Measuring student development in each Profile may be done in a variety of ways. From project evaluations to guided reflections, we have compiled a list of suggestions for assessing the Profiles.
Assess the Profiles
Communicators convey their ideas effectively and ethically in oral, written, and visual forms across multiple settings, using face-to-face and mediated channels. They are mindful of themselves and others, observe, read thoughtfully, listen actively, ask questions, create messages with an awareness of diverse audiences, and collaborate with others and across cultures to build relationships. For more information on communicators, see the profile overview.
How might a communicator be evaluated?
Through an academic or co-curricular research experience that will be evaluated according to the Critical Thinking VALUE rubric at different points along the curriculum.
Through an assignment that will be evaluated according to the relevant VALUE rubric or a rubric included with the Experiential and Applied Learning Record (the "Record"). Evaluation will be conducted at various points in the curriculum to meet introductory, milestone, and capstone expectations.
Through an assignment or classroom approach developed in alignment with the service learning taxonomy and evaluated according to theTeamwork or Civic Engagement VALUE rubrics or a rubric included with the Experiential and Applied Learning Record (the "Record"). Evaluation will be conducted at various points in the curriculum to meet introductory, milestone, and capstone expectations.
Problem solvers work individually and with others to collect, analyze, evaluate, and synthesize information to implement innovative solutions to challenging local and global problems. For more information on problem solvers, see the profile overview.
How might a problem solver be evaluated?
Through a signature assignment involving quantitative or qualitative data analysis that will be evaluated according to the Quantitative Literacy VALUE rubric.
Through a group project that tracks both individual contributions and the quality of the completed project that will be evaluated by using the Teamwork VALUE rubric.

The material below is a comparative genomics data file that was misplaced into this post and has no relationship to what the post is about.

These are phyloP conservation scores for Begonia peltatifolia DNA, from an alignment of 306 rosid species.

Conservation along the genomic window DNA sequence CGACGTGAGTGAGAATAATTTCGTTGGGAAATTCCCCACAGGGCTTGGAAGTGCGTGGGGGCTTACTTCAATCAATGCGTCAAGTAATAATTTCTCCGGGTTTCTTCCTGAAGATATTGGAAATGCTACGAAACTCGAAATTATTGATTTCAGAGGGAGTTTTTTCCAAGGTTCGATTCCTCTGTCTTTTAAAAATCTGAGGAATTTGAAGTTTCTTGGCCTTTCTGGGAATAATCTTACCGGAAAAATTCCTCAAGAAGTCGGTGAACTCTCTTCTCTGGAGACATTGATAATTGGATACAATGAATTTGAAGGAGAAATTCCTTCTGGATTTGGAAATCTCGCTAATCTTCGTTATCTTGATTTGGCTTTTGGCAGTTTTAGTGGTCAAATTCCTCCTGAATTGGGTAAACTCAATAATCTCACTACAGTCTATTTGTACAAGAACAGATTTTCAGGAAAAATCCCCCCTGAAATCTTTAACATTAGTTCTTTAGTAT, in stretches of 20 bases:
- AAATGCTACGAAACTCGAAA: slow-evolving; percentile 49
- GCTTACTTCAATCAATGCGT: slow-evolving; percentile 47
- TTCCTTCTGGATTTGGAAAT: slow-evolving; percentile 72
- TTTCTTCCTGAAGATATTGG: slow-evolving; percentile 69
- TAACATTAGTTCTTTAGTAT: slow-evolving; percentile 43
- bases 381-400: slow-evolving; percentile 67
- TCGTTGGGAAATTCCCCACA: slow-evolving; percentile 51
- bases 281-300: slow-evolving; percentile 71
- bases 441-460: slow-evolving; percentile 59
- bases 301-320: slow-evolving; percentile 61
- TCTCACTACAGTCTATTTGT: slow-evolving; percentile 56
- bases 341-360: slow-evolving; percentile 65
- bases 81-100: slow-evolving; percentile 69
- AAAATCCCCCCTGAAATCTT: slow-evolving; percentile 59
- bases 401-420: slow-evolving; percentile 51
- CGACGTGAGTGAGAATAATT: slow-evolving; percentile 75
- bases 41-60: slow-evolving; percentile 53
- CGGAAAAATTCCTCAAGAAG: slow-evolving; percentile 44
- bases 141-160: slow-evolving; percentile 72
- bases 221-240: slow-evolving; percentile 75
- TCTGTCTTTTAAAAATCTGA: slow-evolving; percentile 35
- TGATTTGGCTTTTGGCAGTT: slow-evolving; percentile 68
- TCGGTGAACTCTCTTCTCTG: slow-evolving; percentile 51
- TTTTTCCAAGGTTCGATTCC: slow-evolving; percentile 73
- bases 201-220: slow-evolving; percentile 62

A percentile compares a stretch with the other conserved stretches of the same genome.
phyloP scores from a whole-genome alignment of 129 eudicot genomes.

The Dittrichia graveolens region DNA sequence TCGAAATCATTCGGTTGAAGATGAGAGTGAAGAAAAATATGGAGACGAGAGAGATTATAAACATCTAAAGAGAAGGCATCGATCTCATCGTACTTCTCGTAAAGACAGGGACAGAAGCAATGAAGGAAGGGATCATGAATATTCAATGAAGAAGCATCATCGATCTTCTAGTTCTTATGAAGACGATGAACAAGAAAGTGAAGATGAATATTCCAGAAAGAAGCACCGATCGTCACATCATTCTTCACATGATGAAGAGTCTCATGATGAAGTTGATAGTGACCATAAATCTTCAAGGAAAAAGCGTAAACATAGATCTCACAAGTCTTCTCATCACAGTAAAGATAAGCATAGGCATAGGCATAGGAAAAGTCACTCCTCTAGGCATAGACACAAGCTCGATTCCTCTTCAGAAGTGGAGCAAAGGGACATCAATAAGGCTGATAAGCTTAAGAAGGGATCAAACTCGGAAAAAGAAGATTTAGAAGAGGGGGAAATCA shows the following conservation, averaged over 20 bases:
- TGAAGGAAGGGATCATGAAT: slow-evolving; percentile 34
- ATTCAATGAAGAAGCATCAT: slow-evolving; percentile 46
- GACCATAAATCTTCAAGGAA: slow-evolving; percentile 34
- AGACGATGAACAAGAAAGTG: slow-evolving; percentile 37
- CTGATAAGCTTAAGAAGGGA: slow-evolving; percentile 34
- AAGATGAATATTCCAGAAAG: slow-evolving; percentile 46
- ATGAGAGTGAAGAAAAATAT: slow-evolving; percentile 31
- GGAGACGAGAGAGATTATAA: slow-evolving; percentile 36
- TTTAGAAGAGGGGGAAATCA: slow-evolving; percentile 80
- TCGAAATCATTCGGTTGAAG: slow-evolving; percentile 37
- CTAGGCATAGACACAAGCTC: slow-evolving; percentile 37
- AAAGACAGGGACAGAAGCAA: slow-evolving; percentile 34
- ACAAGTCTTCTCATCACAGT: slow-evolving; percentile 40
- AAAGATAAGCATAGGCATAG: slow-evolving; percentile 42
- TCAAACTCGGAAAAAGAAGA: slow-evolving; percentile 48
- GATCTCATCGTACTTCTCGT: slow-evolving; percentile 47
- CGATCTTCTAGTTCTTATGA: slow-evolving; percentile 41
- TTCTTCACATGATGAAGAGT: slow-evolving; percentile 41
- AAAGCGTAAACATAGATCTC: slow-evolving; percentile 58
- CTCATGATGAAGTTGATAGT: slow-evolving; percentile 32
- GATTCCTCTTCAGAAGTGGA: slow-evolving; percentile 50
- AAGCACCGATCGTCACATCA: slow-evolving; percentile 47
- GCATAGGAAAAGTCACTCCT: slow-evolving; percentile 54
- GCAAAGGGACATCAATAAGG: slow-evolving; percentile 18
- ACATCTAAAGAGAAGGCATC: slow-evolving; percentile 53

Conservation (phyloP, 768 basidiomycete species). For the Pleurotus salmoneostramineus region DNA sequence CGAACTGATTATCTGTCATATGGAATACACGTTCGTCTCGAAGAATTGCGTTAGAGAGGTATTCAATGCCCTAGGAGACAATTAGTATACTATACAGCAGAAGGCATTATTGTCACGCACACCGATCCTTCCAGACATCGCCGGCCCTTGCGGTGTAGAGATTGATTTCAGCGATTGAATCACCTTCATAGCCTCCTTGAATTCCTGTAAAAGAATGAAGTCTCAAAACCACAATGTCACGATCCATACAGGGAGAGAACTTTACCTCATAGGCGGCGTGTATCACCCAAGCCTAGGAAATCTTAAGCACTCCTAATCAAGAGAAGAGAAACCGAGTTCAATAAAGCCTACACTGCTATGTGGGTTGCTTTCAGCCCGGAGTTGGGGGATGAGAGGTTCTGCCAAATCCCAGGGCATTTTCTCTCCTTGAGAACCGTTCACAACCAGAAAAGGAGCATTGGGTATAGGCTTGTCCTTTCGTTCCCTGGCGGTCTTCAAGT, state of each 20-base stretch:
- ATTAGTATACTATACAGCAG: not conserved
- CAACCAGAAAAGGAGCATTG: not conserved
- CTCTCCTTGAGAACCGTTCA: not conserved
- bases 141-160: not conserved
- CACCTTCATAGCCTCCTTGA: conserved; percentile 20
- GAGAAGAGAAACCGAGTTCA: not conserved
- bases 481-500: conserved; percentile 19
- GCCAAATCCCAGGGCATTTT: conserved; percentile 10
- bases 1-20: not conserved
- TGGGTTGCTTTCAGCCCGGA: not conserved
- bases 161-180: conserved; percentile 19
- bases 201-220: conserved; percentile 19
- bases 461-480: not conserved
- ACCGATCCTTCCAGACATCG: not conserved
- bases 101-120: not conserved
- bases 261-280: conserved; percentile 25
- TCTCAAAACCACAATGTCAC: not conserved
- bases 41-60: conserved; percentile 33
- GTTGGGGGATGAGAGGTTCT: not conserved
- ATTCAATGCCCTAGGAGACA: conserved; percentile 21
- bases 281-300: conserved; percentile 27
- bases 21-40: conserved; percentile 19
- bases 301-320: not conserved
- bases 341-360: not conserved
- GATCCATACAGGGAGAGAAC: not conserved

Through quantitative/mathematical knowledge and skills tests.
- Journals written over the course of a large project
- Reflection papers at the end of an assignment
- Active and thoughtful participation in group meetings to resolve differences
- Frequent one-on-one meetings with faculty
- Self-evaluations of participation in group work
Innovators build on experiences and disciplinary expertise to approach new situations and circumstances in original ways, are willing to take risks with ideas, and pose solutions. They are original in their thoughts and ask others to view a situation or practice in a new way. They are good decision makers, can create a plan to achieve their goals, and can carry out that plan to its completion. They use their knowledge and skills to address complex problems to make a difference in the civic life of communities and to address the world’s most pressing and enduring issues. For more information on innovators, see the profile overview.
How might an innovator be evaluated?
Through assignments that require identification of an area of interest or questions for investigation with a plan to carry out that investigation and report on findings.
Through assignments that present new ideas and solutions to a problem; this includes the creation of procedures, products, or materials that have viable application or implementation.
Through assignments like research papers, lab reports, musical compositions, a mathematical equation that solves a problem, a prototype design, or a reflective piece about the final product of an assignment.
Through a signature assignment that identifies a need, develops a plan, and carries a plan to implementation.
Community contributors are active and valued on the campus and in communities locally and globally. They are personally responsible, self-aware, civically engaged, and look outward to understand the needs of society and their environment. They are socially responsible, ethically oriented, and actively engaged in the work of building strong and inclusive communities, both local and global. For more information on community contributors, see the profile overview.
How might a community contributor be evaluated?
Through assignments that require work in groups to study a public policy or community issue within a particular discipline and to propose solutions to community problems.
By completing a group project that requires students to consider and to explain multiple perspectives on an issue, event, or concern, or through a project that requires the examination of a disciplinary-based problem in another part of the world.
Through the completion of a project that compares two or more approaches to an ethical issue that is assessed using the VALUE rubric.
Through assignments that require self-assessment and self-reflection.